www.WorldFamousGiftBaskets.net
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Cam
VP-ASP Super User

Australia
361 Posts

Posted - May 15 2004 :  07:56:44  Show Profile  Visit Cam's Homepage  Reply with Quote
I must admit I am a bit lost as to what you are trying to say here.

Can't you just alter the template that is being created by the static page generator so it is seamlessly integrated as part of your site?

The HTML Generator only creates the extended page. So no need for next and back buttons.

For example on our demo site we have gotten around this by changing the way it works slightly so it creates asp pages instead of htm pages.

http://www.yourvirtualstore.net/os500/free01.asp

This page looks almost exactly like a normal product page.

http://www.yourvirtualstore.net/os500/shopexd.asp?id=6

I agree more could be done with the static page generator though.

One of the things we have ben throwing around is modifying it so it actually trawls through the categories first and then the products and basically generates static product multi display pages and static extended products pages so it is almost a fully working site with correct navigation so you can have a product display page as well lots of products if they somehow get to that one.

As this is generated you could add some kind of bread crumb which, if clicked, would take your visitor up a level and into the real product listing.

Don't know how worthwhile this would be though. Welcome any opinions.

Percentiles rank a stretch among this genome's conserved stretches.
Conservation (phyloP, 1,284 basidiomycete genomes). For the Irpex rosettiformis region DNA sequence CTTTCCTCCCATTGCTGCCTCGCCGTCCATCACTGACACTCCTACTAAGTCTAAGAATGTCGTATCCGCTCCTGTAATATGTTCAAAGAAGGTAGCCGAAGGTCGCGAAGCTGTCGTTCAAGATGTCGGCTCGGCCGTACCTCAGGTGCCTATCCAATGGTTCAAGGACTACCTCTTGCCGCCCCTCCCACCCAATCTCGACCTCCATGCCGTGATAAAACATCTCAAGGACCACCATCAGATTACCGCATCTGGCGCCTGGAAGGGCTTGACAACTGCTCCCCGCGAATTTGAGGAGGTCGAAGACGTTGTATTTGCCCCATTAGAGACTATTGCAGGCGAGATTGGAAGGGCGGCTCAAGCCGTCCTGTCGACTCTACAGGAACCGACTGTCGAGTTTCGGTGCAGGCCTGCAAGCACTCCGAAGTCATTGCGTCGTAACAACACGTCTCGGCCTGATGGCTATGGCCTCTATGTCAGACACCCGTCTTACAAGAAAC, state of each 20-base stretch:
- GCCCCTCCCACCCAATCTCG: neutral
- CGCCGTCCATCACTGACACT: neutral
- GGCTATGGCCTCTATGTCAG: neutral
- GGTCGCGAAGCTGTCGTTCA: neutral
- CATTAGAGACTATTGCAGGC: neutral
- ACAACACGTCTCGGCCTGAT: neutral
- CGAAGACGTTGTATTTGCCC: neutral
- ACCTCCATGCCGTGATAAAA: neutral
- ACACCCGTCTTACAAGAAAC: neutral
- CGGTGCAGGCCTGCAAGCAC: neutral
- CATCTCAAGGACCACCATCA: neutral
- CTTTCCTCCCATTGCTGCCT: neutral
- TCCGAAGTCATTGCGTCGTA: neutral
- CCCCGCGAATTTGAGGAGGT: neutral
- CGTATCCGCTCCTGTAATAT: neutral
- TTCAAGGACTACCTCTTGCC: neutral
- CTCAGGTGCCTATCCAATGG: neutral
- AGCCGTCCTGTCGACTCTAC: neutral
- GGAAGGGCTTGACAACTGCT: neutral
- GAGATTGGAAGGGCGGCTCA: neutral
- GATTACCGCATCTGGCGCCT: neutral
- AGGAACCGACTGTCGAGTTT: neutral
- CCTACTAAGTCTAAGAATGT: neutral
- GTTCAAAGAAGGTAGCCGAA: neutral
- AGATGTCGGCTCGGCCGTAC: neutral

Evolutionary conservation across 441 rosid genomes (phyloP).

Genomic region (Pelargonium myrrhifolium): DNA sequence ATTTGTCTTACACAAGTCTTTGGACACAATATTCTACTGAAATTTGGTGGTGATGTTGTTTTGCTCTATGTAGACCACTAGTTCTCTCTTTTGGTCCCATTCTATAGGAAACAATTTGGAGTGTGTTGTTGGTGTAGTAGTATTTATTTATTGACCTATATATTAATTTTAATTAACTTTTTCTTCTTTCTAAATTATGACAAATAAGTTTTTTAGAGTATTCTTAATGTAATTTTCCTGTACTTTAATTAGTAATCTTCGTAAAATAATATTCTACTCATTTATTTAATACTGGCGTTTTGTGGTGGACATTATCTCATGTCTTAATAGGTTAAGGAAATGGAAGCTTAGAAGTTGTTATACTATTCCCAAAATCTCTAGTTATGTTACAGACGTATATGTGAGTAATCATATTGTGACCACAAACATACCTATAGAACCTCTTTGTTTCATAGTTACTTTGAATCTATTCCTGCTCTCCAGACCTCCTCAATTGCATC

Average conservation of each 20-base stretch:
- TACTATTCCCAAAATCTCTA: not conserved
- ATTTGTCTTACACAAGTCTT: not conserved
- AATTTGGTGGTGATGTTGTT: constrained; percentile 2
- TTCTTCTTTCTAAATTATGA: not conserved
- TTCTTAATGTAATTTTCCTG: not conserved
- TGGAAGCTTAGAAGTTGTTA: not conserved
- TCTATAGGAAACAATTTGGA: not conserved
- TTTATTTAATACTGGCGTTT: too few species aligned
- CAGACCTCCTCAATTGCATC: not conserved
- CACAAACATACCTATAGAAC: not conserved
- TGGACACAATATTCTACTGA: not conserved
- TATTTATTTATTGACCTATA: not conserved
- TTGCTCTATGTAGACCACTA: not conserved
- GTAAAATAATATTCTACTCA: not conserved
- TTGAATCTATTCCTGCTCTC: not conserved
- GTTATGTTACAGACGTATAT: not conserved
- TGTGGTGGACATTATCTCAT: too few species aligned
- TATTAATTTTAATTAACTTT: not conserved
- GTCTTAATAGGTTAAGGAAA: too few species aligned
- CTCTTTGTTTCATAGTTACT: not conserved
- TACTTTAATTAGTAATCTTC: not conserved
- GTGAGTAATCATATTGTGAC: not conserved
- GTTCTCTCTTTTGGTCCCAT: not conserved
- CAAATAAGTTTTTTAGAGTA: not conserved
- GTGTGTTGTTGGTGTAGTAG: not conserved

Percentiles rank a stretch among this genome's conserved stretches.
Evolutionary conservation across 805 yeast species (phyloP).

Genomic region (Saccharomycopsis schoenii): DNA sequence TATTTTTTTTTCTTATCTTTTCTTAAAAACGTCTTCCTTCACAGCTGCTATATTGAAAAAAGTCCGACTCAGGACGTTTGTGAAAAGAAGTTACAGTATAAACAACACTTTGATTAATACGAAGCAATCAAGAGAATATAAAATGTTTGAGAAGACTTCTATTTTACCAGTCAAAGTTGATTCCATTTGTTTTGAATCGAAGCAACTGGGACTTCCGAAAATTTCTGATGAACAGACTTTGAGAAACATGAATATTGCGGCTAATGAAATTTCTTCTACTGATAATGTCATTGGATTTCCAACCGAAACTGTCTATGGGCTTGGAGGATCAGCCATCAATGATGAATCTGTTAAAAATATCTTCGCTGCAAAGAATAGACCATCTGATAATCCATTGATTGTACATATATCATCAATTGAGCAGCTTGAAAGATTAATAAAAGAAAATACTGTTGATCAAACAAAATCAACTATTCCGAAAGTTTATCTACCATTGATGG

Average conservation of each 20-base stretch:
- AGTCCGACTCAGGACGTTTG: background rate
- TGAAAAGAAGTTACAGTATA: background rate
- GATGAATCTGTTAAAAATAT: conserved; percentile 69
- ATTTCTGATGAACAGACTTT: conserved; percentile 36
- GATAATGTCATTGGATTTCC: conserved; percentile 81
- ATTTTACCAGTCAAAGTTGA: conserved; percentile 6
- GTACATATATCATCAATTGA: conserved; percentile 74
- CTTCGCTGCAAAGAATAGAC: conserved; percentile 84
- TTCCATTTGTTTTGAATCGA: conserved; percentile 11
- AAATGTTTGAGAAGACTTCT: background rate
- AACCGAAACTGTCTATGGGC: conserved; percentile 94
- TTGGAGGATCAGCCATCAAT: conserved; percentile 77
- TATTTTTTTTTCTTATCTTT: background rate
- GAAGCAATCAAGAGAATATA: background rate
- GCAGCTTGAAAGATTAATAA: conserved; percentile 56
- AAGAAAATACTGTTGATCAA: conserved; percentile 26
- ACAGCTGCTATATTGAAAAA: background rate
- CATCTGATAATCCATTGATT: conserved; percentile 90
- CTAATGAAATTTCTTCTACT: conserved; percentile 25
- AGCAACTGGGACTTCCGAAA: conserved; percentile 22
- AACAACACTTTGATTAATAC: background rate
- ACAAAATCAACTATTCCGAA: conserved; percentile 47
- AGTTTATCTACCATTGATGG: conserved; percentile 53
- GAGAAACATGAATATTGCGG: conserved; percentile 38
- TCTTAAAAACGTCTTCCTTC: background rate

Thanks
Cam.

*************************************
Cam Flanigan
YourVirtualStore Sales
e-mail:
http://www.vpasp.com/sales/shopcustcontact.asp
web: http://www.yourvirtualstore.net

Build you own YourVirtualStore!!!
www.yourvirtualstore.net
*************************************
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greatphoto
VP-ASP Super User

USA
304 Posts

Posted - May 15 2004 :  09:11:10  Show Profile  Reply with Quote
Hi Cam!

Thanks for the examples. Your site doesn't have the same problem because you show multiple products in a category - not one per page. After following your first link above (from a search engine) if the customer wants to see more products in that category, he clicks "Seating" on the left. He then sees all the products in the category and it makes sense. On Wayne's site, he will come back to the same product. This will be confusing.

You requested opinion on having the static html generator "trawl... through the categories..." The benefit for me in doing this is that I have a LOT of description information in the category pages headings (xdisplaycategoryfiles is set to Yes, file is referenced in catextra - I even extended shopdisplaycategories.asp so this would display there) that may be good fodder for the search bots.

If static HTML is created for the category pages, there is a question of where the links should connect to the "real" dynamic cart. My first thought for the customer was that every link in it should link back to the real dynamic page, so as to get them to the real cart and its built-in navigation quicker. The downside to that is I don't know how it will look for the bots. Having a complete fully inter-linked static version of the cart may be better for the bots. Opinions?